UK carmakers could be facing an annual bill of £4bn in the event of a no-deal Brexit due to challenges such as increased costs for imported components and tariffs on vehicles exported to the EU, says GlobalData, a leading data and analytics company.
Highlighted by GlobalData’s report, ‘Brexit’s Impact on UK Auto’, these challenges will increase the financial burden faced by the UK automotive businesses. Report writer Ian Henry, Director of AutoAnalysis and Visiting Professor in Automotive Business Strategy at Birmingham City University’s Centre for Brexit Studies, comments: “Regulatory alignment with the EU must be maintained if UK manufacturers wish to export their cars overseas, with exports predicted to represent almost 85% of the expected £4bn bill. A no-deal Brexit will see costs such as £700m for low-volume manufacturers’ exports, vehicle companies’ components and engine exports; and £2,700m for exported cars or LCVs.”
Additionally, the report claims that the free flow of data and talent between companies must be upheld if UK manufacturers want to remain internationally competitive.
Henry continued: “The UK Government may like to talk about the opportunities open to the UK economy after Brexit, but it is difficult to see what these are. The Society of Motor Manufacturers and Traders (SMMT) has described Brexit’s impact on the automotive manufacturing industry as ‘like death by a thousand cuts’. It is very difficult to argue against this view.”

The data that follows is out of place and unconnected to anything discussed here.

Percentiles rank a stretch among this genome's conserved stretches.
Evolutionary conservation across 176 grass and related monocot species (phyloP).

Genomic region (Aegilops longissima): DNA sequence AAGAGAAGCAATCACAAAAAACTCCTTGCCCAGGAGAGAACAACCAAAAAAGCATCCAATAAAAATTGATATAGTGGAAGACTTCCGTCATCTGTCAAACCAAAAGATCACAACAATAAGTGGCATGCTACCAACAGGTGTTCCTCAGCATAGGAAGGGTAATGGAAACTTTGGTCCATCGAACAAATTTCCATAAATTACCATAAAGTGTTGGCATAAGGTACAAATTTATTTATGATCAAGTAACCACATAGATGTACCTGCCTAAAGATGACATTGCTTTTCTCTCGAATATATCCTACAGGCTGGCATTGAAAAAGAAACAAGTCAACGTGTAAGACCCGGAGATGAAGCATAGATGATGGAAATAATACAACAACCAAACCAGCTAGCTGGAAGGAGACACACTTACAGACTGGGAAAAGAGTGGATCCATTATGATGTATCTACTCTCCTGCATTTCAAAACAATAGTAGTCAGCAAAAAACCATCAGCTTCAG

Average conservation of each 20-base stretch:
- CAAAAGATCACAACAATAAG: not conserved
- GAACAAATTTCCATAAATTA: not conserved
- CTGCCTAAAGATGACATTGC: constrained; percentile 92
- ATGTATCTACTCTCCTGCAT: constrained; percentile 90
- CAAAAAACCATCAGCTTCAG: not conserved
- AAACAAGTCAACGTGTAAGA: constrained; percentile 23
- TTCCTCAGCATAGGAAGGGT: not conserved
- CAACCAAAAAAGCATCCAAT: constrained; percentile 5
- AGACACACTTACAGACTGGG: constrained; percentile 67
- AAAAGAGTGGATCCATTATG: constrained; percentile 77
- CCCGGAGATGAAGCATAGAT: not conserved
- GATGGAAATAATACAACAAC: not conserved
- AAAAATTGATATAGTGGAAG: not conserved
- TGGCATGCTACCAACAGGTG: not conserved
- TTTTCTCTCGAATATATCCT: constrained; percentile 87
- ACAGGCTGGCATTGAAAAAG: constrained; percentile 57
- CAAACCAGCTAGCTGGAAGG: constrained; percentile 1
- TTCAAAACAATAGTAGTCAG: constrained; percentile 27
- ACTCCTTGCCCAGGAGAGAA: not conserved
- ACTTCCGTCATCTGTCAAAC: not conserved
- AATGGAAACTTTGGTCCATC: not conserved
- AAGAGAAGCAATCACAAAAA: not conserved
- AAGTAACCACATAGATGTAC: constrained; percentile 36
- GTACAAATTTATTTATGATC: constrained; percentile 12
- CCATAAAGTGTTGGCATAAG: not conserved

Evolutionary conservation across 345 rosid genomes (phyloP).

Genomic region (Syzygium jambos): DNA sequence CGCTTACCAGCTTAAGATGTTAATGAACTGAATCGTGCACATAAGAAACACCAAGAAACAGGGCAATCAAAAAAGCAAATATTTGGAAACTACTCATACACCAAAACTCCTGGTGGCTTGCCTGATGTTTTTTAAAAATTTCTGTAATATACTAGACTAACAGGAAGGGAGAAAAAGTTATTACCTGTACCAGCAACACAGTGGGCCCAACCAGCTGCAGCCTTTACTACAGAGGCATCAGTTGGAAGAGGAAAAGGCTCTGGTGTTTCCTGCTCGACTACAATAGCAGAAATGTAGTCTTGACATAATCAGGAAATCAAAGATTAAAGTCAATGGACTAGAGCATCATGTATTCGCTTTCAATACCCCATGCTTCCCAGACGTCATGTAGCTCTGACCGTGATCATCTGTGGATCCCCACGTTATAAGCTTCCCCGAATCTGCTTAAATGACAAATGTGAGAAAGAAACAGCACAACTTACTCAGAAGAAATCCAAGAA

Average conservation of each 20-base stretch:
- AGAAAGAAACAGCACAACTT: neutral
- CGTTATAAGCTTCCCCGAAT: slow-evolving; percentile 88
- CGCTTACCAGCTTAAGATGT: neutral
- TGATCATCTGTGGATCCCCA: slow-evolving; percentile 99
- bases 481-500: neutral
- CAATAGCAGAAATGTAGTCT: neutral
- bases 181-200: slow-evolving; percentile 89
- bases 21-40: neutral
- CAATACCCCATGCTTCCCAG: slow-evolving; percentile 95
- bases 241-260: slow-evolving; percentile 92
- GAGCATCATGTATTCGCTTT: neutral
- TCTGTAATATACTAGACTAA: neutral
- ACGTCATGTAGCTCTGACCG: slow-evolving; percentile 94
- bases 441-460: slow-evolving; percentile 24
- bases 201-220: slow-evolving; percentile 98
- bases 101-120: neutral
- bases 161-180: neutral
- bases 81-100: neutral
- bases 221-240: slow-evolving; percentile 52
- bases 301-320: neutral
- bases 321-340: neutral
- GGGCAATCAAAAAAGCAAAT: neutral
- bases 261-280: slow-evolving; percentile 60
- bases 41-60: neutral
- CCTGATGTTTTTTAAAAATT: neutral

The UK car-manufacturing industry relies on tight ‘just-in-time’ supply chains to deliver the parts it needs.
Henry adds: “A no-deal Brexit could lead to significant delays at borders as new customs checks are applied. Those delays will cost manufacturers money due to lost time and necessitate the stockpiling of components as the Brexit deadline approaches.”
GlobalData’s report also identifies a number of potential strategies that could be employed to somewhat mitigate the negative effects of a no-deal Brexit. These include increasing the local content of UK-made vehicles, growing exports of vehicles to non-EU markets, or refocusing UK production for the domestic market. However, it is unlikely that these strategies, even if used together, will go far enough to cover the extra costs resulting from a no-deal Brexit.
Henry concludes: “The question surrounding a no-deal Brexit is whether it is a short-term no-deal arrangement or a long-term switch to WTO terms. It is possible that a no-deal Brexit will bring the UK and the EU together quickly and for a basic free trade agreement (FTA) to be reached if the fall-out for both sides was deemed too disruptive. Alternatively, the UK Government may decide or feel able to ‘tough it out’ and operate on a WTO basis for the medium-term. The implications for UK vehicle production in either circumstance would not be attractive.”
Calum MacRae, Director of Automotive Product Development at GlobalData, added: “Under a no-deal Brexit, the model makes it clear that the UK automotive industry's current structure is not sustainable. With the potential for the UK industry to hollow out, the costs of a no deal will no longer be contained to just the automotive players but ripple through the value chain causing widespread economic and social disruption due to the sector's high economic multiplier effect."